CLEVELAND – LeBron James has watched “The Godfather” trilogy over and over during these playoffs. The Oscar-winning films about crime, family, honor — and revenge — soothe and motivate him. He can’t get enough.
But while he’s not tired of the classic films, there’s a final scene in the NBA Finals he has witnessed too many times, and if he can avoid it again Thursday night, there will be an offer he and the Cleveland Cavaliers can’t refuse.
“Two of the best words ever,” James said, “Game 7.”
On the strength of a historic performance by James and Kyrie Irving in Game 5, the Cavs saved their season and are home for Game 6 with a second chance to even this unpredictable series against the defending champion Golden State Warriors, who will have forward Draymond Green back from his one-game suspension for bad behavior.
James has been in this spot before.
So have the Warriors.
It was on June 16 last year when they closed out a short-handed Cavaliers squad in six games to win their first title since 1975. The Warriors and their families and friends partied into the early morning hours in Quicken Loans Arena, spraying champagne around their small locker room and adding another close-but-no-title entry to Cleveland’s 52-year-old list of sports misery.
The Cavs, who are trying to become the first team in history to overcome a 3-1 deficit in the finals, can’t bear the thought of Stephen Curry and Co. doing it to them a second time.
“No matter where it gets done, stopping them is the point,” Cavs guard J.R. Smith said. “If they win it here, it’s going to hurt. If they get it there, it’s going to hurt.”
To avoid any pain whatsoever, and pack this series up for a third trip to Northern California, the Cavs can’t count on James and Irving to duplicate their effort in Game 5, when they scored 41 points apiece and had a hand in 97 as Cleveland won 112-97. It would help if they got something from Kevin Love, who scored just 2 points and added only three rebounds in 33 minutes.
Although the Cavs face an unnerving task trying to unseat the Warriors by beating them three times in a row, James is no stranger to the challenge.
In the 2013 finals, he twice helped Miami stave off elimination against San Antonio before the Heat beat the Spurs in seven games. James, who is 2-4 in the finals, has saved his best performances for close-out games, averaging 32.4 points, 11 rebounds and 6.6 assists in 15 of them. His teams are 8-7.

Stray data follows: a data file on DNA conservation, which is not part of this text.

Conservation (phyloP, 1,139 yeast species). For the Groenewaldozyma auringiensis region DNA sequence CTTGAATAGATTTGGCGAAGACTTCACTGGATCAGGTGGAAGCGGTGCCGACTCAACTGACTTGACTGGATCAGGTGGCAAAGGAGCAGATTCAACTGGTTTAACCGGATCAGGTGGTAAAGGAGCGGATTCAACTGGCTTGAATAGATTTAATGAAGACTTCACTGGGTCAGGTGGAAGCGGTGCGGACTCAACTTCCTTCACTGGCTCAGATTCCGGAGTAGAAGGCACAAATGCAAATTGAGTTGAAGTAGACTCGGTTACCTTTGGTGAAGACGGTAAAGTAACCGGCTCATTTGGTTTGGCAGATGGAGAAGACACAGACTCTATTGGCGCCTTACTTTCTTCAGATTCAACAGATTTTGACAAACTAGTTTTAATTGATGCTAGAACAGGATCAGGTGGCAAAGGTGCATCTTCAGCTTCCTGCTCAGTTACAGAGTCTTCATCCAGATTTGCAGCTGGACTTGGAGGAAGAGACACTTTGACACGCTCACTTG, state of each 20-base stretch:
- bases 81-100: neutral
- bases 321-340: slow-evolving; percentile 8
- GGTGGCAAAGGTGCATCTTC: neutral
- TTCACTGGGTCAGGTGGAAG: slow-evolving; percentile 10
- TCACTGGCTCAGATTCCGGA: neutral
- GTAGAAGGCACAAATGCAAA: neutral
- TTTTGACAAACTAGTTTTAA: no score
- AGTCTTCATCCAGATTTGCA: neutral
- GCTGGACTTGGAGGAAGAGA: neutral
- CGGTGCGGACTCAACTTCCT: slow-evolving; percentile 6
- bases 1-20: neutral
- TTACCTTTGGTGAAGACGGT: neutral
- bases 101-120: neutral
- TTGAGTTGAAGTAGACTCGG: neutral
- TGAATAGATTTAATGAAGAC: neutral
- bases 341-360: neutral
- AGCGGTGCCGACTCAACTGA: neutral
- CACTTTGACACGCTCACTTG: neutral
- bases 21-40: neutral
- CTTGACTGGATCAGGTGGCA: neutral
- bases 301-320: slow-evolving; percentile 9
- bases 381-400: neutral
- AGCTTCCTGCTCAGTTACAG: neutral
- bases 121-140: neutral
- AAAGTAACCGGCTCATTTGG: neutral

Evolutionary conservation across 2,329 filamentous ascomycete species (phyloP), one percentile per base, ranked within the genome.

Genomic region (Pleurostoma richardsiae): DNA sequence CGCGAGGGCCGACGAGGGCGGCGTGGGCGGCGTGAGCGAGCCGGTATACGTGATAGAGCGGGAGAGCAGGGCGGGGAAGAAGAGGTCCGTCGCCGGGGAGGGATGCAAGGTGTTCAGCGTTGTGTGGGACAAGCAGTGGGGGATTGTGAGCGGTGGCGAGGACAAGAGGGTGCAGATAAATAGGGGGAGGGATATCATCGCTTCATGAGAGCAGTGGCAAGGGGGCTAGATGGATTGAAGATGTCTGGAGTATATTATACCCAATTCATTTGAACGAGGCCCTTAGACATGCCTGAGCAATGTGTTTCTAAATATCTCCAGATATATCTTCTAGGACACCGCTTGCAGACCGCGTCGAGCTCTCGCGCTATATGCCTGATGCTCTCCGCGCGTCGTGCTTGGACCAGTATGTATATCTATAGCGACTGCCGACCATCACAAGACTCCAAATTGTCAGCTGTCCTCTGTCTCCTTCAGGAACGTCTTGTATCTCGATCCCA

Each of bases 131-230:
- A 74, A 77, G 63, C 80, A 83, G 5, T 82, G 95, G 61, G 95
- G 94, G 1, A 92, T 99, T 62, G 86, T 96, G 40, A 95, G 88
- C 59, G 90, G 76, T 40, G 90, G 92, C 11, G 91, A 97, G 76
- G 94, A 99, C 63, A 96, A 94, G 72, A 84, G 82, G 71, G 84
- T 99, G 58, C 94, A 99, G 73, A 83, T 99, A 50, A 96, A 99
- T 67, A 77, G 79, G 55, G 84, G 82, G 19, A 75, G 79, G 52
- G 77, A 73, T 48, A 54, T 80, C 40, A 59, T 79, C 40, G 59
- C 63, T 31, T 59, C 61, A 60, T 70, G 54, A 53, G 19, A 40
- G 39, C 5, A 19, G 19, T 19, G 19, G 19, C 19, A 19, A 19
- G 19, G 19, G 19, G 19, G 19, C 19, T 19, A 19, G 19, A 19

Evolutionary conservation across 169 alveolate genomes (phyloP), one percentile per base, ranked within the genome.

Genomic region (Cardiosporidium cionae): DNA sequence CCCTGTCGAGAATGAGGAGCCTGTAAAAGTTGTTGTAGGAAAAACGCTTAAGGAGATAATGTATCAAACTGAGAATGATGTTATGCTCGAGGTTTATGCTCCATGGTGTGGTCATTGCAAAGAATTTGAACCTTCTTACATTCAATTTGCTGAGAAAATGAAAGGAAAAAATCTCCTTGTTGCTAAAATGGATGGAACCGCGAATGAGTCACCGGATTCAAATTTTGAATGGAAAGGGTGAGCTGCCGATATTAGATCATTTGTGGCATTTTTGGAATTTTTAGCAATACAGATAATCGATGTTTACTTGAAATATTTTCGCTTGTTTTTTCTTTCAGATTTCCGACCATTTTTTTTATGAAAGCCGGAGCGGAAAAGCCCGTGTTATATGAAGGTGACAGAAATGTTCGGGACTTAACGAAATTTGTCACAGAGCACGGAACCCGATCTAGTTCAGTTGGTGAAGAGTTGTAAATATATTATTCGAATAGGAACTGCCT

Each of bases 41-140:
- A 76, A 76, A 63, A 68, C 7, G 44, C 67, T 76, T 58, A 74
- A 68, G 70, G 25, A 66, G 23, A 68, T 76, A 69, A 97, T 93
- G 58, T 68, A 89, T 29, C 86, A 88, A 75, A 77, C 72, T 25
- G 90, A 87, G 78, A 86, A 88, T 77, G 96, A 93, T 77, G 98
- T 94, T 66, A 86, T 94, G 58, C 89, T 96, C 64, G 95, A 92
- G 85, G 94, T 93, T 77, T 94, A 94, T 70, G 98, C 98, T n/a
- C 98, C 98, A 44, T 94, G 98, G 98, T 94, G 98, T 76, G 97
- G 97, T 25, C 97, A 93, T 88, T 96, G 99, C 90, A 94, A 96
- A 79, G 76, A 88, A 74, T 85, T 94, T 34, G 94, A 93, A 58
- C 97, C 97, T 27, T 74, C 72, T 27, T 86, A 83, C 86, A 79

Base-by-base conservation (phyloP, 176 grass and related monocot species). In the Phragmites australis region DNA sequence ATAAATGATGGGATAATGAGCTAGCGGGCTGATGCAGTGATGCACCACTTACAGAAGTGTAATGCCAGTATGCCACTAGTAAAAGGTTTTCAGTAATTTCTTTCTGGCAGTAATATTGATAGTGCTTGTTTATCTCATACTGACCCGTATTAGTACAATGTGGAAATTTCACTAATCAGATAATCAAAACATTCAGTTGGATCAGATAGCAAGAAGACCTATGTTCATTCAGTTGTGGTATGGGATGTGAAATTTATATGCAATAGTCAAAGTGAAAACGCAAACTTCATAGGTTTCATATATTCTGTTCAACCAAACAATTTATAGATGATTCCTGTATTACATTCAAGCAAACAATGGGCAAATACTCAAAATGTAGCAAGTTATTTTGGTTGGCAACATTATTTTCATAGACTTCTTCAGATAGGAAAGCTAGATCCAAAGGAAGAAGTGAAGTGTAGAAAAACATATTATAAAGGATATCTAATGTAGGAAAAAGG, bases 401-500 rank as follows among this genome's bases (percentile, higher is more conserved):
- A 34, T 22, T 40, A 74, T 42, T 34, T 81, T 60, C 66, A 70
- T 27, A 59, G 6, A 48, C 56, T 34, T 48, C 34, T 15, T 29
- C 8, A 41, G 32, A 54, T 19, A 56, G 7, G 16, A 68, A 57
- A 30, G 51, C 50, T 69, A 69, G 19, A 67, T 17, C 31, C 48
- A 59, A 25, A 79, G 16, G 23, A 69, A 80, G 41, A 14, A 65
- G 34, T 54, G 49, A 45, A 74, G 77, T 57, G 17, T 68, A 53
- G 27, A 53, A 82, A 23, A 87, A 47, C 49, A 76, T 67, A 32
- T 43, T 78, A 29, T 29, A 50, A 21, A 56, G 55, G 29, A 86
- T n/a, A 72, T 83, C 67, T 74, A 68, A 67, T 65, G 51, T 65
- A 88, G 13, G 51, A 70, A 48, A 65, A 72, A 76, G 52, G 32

While others wilt in do-or-die games, James thrives.
“I’ve just been fortunate enough to make some shots, for one,” he said, explaining his calm under pressure. “Grab some rebounds, find some teammates. Guys put the ball in my face and get some blocks, and guys throw some errant passes and I’m able to get some steals. It’s that simple. It’s not easy, but it’s that simple.
“I guess the last few elimination games it’s been pretty good, and hopefully I can continue that tomorrow.”
If he does, there’s a long flight to Oakland awaiting him.
Plenty of time to watch his favorite movie again, too.
Bogut done for series
Golden State center Andrew Bogut will need six to eight weeks to recover from a left knee injury, ruling him out for the remainder of the NBA Finals and almost certainly affecting his Olympic plans as well.
The Warriors are calling it an “impaction injury” that resulted in serious bone bruises. Bogut will not need surgery, the team said.
Bogut was hurt Sunday night about 90 seconds into the third quarter when he blocked a shot by the Cleveland Cavaliers’ J.R. Smith, then landed awkwardly.
It’s a major blow to Golden State’s defensive scheme. Bogut blocked five shots in Game 2 of the finals, and the Warriors’ defensive numbers are typically much better when he is on the floor.
Bogut started each of the first five games of the finals, though hasn’t logged big minutes. He averaged 3.2 points and three rebounds in 12 minutes per game in the series.